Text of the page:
The Philadelphia Fed’s general business activity index for the service sector plummeted to -35.1 in March after rising to 31.0 in February when it was the highest in 14 months. The March reading was the first negative since -5.5 in September 2012 and the lowest since -41.2 in September 2011. The index for activity six months from now had a similar performance, dropping to -36.9 in March after 32.9 in February. The Philadelphia Fed said, “Nonmanufacturing firms reported a significant weakening in regional nonmanufacturing activity this month” and noted the coincidence with “developments related to the coronavirus”. The survey was compiled from responses collected form March 5 to March 19. The swift and deep reversal of activity cannot be said to be a surprise, but it is disturbing nonetheless.
Nonmanufacturing businesses in the Philadelphia District also reported a steep fall off in activity in March with the index for firms at -12.8 after 36.1. Revenues were down sharply to -4.9 after 39.8. New orders reversed direction in March and plunged to 16.4 after 28.1 in the prior month. Order backlogs contracted for a second month in a row at -1.5 in March after -3.0 in February.
Inventories contracted at -1.7 in March after 4.6 in February. With little business to transact and no orders to provide a reason to restock, inventories are likely to remain low.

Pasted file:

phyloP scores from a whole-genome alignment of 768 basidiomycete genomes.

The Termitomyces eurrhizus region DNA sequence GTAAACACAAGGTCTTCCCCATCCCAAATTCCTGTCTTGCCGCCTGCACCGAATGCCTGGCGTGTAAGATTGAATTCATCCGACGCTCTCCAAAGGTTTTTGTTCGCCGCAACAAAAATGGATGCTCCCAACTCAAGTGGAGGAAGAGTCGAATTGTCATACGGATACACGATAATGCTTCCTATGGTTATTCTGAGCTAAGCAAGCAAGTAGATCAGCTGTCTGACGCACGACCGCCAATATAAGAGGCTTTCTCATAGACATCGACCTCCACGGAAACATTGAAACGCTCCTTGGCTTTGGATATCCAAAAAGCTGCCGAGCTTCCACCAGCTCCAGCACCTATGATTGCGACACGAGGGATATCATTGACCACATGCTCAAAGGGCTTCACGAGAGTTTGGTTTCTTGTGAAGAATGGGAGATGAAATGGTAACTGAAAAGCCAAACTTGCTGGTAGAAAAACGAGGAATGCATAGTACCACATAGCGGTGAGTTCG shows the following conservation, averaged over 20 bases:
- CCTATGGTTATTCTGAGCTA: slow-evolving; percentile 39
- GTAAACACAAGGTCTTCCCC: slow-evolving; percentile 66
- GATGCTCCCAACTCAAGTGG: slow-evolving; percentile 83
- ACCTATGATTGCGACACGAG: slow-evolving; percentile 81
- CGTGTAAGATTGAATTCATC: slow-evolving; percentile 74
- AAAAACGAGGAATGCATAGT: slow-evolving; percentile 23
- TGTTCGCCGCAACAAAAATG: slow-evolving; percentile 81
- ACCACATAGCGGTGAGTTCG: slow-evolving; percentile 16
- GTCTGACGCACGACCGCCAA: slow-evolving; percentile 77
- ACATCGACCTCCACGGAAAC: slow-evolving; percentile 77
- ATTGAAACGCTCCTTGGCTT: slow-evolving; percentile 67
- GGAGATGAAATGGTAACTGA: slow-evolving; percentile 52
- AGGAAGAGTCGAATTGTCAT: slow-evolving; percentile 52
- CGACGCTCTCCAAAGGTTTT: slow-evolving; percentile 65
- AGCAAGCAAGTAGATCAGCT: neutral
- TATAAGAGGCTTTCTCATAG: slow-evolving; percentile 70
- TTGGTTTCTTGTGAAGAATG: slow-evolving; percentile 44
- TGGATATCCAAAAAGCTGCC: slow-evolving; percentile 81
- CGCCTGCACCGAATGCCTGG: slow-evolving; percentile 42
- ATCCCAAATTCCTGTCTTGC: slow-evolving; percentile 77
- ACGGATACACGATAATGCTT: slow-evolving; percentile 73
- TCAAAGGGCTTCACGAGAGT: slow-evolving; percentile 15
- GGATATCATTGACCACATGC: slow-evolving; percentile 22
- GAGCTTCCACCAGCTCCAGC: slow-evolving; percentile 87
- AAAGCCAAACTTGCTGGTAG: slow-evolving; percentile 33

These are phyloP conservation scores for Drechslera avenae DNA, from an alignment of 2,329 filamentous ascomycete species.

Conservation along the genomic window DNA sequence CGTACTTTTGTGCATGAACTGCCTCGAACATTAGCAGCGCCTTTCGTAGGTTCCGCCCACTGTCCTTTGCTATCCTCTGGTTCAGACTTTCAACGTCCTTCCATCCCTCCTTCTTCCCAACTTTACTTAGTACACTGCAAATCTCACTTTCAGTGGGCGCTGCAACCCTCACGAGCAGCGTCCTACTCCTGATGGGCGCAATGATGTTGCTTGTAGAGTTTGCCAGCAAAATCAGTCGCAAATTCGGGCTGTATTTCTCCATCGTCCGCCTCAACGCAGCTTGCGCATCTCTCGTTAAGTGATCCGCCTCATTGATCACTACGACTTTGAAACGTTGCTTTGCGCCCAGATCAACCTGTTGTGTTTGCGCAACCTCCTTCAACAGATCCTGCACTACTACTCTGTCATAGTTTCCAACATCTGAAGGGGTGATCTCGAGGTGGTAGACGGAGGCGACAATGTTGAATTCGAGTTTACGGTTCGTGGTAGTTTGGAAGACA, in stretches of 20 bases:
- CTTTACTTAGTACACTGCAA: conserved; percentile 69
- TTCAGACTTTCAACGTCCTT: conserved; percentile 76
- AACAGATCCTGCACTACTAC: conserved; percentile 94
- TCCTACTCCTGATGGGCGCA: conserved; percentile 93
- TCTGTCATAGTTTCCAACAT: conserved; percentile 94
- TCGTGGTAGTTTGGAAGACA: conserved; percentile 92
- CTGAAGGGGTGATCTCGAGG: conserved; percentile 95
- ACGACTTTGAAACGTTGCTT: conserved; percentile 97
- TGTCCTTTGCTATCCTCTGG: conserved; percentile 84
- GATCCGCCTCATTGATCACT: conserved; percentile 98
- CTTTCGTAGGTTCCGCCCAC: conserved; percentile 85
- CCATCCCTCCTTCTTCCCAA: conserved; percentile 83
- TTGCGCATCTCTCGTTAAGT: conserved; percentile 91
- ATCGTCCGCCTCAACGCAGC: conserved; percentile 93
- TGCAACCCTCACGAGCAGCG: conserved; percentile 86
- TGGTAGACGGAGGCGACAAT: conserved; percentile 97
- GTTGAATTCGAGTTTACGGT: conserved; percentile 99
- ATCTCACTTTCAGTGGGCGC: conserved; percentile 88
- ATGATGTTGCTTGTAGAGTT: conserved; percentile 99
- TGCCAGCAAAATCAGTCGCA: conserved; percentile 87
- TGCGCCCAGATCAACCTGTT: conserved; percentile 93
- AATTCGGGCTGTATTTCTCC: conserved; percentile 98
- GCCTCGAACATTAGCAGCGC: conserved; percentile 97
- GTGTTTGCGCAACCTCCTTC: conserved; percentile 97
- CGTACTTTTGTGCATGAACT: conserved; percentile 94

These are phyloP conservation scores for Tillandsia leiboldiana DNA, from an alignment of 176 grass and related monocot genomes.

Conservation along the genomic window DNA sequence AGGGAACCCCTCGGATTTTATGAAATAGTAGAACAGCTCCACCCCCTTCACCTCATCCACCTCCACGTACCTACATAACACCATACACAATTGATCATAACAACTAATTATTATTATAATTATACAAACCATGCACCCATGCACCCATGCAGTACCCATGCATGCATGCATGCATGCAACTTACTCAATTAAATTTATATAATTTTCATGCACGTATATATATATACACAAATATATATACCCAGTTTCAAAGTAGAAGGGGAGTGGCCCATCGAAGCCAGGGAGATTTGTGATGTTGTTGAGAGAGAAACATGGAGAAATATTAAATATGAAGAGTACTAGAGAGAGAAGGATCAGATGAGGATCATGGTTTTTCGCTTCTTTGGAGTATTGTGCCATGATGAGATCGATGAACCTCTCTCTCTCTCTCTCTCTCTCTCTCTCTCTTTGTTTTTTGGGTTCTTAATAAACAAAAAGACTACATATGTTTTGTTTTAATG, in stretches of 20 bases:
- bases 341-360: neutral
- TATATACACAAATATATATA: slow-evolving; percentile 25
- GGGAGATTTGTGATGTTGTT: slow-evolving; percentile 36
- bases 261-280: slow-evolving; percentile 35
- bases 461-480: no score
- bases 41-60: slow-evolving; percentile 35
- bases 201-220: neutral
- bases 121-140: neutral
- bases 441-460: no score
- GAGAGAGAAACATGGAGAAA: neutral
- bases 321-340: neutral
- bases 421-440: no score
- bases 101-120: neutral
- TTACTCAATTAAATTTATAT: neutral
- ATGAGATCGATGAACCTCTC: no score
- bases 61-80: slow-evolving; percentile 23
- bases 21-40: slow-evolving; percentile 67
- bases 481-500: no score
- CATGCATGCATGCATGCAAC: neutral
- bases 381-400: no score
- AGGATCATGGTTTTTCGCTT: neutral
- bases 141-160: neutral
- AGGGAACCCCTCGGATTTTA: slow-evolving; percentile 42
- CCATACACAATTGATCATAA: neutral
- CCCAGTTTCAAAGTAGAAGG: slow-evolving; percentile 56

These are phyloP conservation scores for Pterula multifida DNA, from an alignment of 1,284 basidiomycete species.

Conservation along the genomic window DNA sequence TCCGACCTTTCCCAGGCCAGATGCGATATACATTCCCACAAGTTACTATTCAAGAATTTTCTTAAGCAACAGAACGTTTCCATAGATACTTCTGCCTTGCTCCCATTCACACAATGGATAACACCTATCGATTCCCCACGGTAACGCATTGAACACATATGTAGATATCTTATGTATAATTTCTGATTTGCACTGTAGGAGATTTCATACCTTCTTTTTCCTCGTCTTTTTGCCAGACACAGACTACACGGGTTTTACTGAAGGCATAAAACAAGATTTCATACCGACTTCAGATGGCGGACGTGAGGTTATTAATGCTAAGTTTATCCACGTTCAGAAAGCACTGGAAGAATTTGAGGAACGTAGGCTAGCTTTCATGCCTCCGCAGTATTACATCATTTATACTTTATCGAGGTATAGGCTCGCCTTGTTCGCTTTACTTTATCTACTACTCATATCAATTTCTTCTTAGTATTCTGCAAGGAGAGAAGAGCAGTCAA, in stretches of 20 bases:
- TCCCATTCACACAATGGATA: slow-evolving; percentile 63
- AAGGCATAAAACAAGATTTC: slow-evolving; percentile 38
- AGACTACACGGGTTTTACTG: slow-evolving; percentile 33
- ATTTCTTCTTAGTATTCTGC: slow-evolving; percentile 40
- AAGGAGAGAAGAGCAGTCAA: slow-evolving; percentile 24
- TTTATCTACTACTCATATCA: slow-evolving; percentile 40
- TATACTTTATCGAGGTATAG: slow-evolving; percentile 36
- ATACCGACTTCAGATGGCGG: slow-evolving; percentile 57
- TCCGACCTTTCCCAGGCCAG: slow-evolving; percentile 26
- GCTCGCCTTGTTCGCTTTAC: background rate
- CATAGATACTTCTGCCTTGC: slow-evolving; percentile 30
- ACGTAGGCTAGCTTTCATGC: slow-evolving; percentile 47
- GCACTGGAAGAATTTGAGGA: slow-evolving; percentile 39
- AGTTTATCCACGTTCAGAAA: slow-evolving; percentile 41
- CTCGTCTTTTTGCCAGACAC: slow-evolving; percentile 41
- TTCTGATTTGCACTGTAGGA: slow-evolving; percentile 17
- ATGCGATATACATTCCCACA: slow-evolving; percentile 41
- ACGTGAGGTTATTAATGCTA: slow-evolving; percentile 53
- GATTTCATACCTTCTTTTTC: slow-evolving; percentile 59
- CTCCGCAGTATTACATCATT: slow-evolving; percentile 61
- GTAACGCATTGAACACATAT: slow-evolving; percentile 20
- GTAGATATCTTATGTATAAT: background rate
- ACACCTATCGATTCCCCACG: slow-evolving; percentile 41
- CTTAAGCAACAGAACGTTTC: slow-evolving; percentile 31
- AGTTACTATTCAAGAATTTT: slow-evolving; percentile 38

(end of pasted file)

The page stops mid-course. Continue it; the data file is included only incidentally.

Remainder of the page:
The index for full-time employment declined to -1.7 in March after 21.5 in February and the part-time index was down to -11.2 after 10.4. The workweek index showed hours were cut at -5.2 after 17.1. The index for wages and benefits showed less expansion at 26.6 after 30.7.
The sudden decline in energy prices was probably one of the main reasons behind the drop in the index for prices paid to 6.0 in March from 21.3 in February. The index for prices received showed little pricing power at 0.5 after 14.5.
The Philadelphia Fed’s index for nonmanufacturing has only a so-so correlation with the ISM Non-Manufacturing Index (0.447). But taken in context with the plunge in the New York Fed’s general business activity index for services, there is a strong signal the the ISM measure is going to rapidly fall into contraction in March and end the string of 121 months of expansion through February 2020.
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